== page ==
Another one of Christian’s most “charming” qualities is how possessive and overprotective he is. When photos of Ana taken by her friend are put up for sale, Christian buys all of them. Not because he likes the pictures, but because he can’t stand the idea of anyone else looking at her. When Ana doesn’t reply to one of his emails, he calls and texts her several times. After realizing this, she says “With a deep dread uncurling in my stomach, I scroll down to his number and press dial. My heart is in my mouth as I wait for him to answer. He’d probably like to beat seven shades of shit out of me. The thought is depressing.” If this were a healthy relationship, Ana wouldn’t have to worry about being abused. Later on, when Anastasia gets a job at a publishing house, one of the only independent things she does in the entire series, Christian buys the entire company to keep her “safe.” 50 Shades of Grey normalizes these possessive, aggressive behaviors and displays them as “romantic.”

Christian isn’t the only character in the novel at fault. Anastasia places Christian and his needs above her own at almost every single juncture in the book. Every time he is angry, she assumes it’s something she has done. Everything she does is to please him, and she suffers through emotional and physical abuse to ensure his love for her. When discussing their boundaries for the bedroom, Ana says “‘I’d never do anything I didn’t want to, Christian.’ And as I say the words, I don’t quite feel their conviction because at this moment in time – I’d probably do anything for this man seated beside me.” Although Anastasia is incredibly uncomfortable being Christian’s submissive, she agrees to it out of fear that he’ll never love her if she doesn’t. She endangers her mental health as she repeatedly participates in BDSM encounters that terrify her. Her deep rooted insecurities allow Christian to exploit and manipulate her.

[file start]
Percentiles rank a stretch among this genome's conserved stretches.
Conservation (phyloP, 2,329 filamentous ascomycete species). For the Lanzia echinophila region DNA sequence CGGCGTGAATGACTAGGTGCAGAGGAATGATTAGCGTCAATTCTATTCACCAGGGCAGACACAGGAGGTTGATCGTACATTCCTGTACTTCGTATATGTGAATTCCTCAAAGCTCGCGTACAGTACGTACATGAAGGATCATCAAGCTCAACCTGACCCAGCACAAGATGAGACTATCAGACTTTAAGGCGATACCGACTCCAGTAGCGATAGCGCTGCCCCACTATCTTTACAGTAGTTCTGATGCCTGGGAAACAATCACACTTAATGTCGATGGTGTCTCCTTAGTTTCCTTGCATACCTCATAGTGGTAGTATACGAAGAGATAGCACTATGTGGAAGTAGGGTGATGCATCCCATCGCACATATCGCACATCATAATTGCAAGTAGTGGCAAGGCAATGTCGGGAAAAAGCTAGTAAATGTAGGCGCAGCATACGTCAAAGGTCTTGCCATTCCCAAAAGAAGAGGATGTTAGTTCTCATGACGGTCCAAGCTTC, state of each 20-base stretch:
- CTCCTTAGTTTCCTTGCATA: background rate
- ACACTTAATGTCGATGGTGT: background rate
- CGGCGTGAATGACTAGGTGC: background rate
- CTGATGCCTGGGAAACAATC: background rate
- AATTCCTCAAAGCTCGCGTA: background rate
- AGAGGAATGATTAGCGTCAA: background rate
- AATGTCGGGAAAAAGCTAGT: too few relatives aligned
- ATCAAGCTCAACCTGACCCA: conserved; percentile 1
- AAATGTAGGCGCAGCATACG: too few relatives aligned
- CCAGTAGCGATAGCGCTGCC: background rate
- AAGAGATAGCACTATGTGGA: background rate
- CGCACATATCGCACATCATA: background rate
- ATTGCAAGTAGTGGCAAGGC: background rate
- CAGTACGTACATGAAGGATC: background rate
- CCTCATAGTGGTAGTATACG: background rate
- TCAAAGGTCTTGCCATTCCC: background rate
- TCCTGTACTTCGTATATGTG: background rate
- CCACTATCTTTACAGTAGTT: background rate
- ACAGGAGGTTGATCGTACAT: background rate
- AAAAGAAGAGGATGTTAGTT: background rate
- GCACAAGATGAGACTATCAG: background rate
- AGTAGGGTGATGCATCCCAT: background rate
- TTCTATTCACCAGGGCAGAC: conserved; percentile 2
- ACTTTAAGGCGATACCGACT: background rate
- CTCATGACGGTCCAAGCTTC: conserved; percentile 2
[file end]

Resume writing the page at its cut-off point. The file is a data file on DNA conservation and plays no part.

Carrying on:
In addition to their individual issues, the co-dependant relationship between the two has a Romeo and Juliet-esque vibe to it. Not the romantic kind, but the “I will kill myself if I can’t be with you” kind. Anastasia feels as though she can’t live without him. This in itself is unhealthy, not to mention the fact that she develops serious eating disorders in the period when they are no longer together. Throughout the series, Ana is drawn to the idea that she can “fix” Christian with love alone, despite the fact he had some serious issues as a child. This is both unrealistic and unhealthy. Later on in the series, to ensure that she will never leave him, Christian proposes to Anastasia, so now they can be trapped in an abusive relationship ‘til death do them part!